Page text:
Since the inauguration of the constitution in august 2010, these various mechanisms have been applied by the various government units and agencies to varying degrees. However, the most commonly used methods have been advertisements in the media, websites and public barazas. These commonly used public participation forums lack the intensity and engagement that can be achieved through town hall type meetings and engagement of opinion leaders and professional bodies. This takes us back to the central argument of this article on what options the citizens have to hold the August house accountable in the exercise of their oversight mandate as elected representatives of the people.

Referencing to the extensive powers vested on Parliament and county
assemblies in the management of public resources, it is high time citizens developed an organized forum through which they can hold the various committees of the legislature accountable for their actions. As confessed by outgoing members of the 11th August house, the absence of organized forums through which individual committees of the legislature can be held to account directly to the citizens creates a fertile ground for rogue elected representatives to auction their sacred obligations to the electorate to the lords of corruption in the executive. Ultimately, these actions compromise our entire governance and public financial management system. It thus comes as no surprise that Kenya ranks top among the most corrupt nations around the world, only next to what technically can be considered as failed states.

The question then is: who has the onus to spearhead this organized forum through which the legislature can be held to account directly to the citizens? Looking at our public finance management system, it’s my considered opinion that the onus lies with the accountancy professional bodies to spearhead this sovereign obligation of the citizens to oversight their elected representatives. As accountants, we are the men and women who have the technical know-how, capacity and legal authority to prepare, present and interpret financial reports to interested stakeholders. In addition, the financial reports tabled before the various committees of our legislature are work for our members in the exercise of their professional duties.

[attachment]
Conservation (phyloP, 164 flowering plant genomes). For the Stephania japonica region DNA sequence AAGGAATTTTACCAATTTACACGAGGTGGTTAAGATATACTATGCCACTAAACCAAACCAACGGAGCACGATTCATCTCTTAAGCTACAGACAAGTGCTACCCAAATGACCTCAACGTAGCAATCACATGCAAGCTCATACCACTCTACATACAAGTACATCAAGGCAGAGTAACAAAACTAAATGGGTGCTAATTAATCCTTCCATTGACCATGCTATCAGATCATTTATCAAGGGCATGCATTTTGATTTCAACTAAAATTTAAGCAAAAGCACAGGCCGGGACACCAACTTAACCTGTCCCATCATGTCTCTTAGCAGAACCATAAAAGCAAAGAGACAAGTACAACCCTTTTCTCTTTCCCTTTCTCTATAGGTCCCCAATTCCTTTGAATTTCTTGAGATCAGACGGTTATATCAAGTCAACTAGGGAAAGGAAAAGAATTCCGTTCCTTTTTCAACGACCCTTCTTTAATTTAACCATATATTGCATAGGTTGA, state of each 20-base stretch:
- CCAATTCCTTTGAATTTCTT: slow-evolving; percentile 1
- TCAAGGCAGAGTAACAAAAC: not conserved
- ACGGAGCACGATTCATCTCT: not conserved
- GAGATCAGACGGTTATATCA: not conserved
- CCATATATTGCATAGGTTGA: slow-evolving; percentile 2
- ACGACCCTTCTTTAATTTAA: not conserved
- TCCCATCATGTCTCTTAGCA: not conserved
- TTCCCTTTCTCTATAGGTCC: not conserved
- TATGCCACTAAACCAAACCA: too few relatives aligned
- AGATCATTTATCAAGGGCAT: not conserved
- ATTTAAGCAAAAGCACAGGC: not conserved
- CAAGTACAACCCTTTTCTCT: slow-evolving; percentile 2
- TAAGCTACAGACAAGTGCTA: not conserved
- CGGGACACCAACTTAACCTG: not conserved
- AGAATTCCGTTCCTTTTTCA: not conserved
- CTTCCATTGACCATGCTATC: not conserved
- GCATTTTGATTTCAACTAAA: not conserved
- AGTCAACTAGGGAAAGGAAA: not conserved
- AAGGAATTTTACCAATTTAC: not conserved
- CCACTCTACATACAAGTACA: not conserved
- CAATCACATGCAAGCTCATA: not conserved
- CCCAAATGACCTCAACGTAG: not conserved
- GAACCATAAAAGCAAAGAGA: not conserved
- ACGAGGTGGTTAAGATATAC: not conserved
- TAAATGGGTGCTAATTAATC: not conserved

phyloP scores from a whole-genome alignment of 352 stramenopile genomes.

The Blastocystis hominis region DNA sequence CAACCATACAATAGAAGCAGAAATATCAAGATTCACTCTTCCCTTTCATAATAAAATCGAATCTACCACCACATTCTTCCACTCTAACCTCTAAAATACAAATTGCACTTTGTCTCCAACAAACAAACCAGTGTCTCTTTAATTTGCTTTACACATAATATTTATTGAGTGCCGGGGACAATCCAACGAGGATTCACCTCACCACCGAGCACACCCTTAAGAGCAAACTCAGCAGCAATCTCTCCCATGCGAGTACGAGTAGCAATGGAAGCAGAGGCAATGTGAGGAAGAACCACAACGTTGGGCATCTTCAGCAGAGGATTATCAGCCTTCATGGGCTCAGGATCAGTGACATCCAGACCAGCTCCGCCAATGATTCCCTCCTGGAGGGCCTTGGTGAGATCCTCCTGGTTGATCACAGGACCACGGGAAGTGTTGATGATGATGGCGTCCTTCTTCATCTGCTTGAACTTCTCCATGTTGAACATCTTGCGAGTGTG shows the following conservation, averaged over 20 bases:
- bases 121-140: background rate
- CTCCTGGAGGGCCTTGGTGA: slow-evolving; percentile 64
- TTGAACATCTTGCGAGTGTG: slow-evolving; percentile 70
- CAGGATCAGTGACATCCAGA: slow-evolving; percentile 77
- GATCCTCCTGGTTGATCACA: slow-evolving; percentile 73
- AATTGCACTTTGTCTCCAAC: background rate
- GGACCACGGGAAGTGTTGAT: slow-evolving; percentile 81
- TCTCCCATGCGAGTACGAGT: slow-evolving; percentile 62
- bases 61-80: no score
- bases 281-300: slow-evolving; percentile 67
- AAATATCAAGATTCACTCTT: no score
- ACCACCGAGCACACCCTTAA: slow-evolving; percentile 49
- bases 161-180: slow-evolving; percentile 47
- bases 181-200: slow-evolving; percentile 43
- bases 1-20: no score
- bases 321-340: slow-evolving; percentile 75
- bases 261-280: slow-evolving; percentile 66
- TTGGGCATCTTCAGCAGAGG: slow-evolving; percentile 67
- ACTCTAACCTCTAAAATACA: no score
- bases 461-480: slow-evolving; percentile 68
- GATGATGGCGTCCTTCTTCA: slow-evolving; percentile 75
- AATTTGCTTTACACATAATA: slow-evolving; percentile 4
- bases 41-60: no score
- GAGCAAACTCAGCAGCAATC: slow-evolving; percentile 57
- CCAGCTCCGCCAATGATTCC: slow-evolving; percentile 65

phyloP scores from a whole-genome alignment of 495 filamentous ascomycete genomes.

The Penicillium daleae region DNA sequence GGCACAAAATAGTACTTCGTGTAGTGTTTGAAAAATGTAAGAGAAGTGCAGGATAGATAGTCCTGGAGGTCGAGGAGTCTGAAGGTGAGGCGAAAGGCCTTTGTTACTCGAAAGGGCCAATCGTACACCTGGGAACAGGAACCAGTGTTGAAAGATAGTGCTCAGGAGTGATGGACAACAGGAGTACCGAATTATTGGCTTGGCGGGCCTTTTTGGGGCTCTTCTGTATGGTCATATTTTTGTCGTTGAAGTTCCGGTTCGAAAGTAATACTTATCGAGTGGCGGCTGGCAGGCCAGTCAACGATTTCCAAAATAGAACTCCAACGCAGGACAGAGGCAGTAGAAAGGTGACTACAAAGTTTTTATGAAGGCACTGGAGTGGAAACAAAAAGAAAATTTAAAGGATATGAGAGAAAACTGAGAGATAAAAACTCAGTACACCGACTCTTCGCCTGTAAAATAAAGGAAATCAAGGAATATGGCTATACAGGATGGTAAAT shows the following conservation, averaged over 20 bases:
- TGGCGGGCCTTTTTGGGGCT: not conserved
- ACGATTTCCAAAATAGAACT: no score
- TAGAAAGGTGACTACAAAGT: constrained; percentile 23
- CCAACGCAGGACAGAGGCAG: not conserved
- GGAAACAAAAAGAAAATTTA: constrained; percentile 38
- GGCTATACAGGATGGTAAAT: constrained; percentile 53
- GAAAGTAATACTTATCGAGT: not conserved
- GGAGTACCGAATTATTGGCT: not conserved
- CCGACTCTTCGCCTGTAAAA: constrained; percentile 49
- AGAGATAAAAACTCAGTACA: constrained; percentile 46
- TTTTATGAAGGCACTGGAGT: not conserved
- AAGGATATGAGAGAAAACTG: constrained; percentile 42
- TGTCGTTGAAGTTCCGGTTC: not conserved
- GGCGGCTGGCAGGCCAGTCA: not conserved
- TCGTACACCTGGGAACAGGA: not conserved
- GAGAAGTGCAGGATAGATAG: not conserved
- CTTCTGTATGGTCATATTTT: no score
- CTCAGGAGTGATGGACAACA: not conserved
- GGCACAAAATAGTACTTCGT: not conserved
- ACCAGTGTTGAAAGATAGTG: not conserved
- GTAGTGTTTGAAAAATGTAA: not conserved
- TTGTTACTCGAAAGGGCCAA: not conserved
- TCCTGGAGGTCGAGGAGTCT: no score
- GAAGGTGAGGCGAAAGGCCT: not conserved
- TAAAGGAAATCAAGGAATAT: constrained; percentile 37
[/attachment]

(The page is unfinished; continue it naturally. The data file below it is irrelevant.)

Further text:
More fundamentally, as professional bodies, ICPAK and the Institute of Internal Auditors (IIA) have a moral and ethical responsibility to offer technical support to the society on matters that touch on our profession. Further, as a legal person, we have a civic responsibility as a good citizen to address matters of public interest for the greater good of our nation. Curiously, and as food for thought both as individual members of the profession and good citizens, have you ever wondered who interrogates the audited financial reports of parliament? Occasionally, serious and weighty audit queries on parliamentary accounts and financial claims by individual legislators have leaked to the public through the mainstream media. But do we ever see the accounting officers grilled for their actions of commission or omission before the relevant legislative committees as the accounting officers from the executive arm, judiciary and state corporations? Theoretically and practically, can the legislature be expected to objectively oversight itself?

In a nut shell, as the people of this great nation go to exercise their sovereign power and civic duty in this election season, it’s my humble prayer that we, the members of the profession shall rise to the occasion to fill this lacuna in our public finance oversight. And with that, I guess I can dare say….to the incoming new leadership of ICPAK…..that right there before you is the steamy cup of tea. Over to you!!!!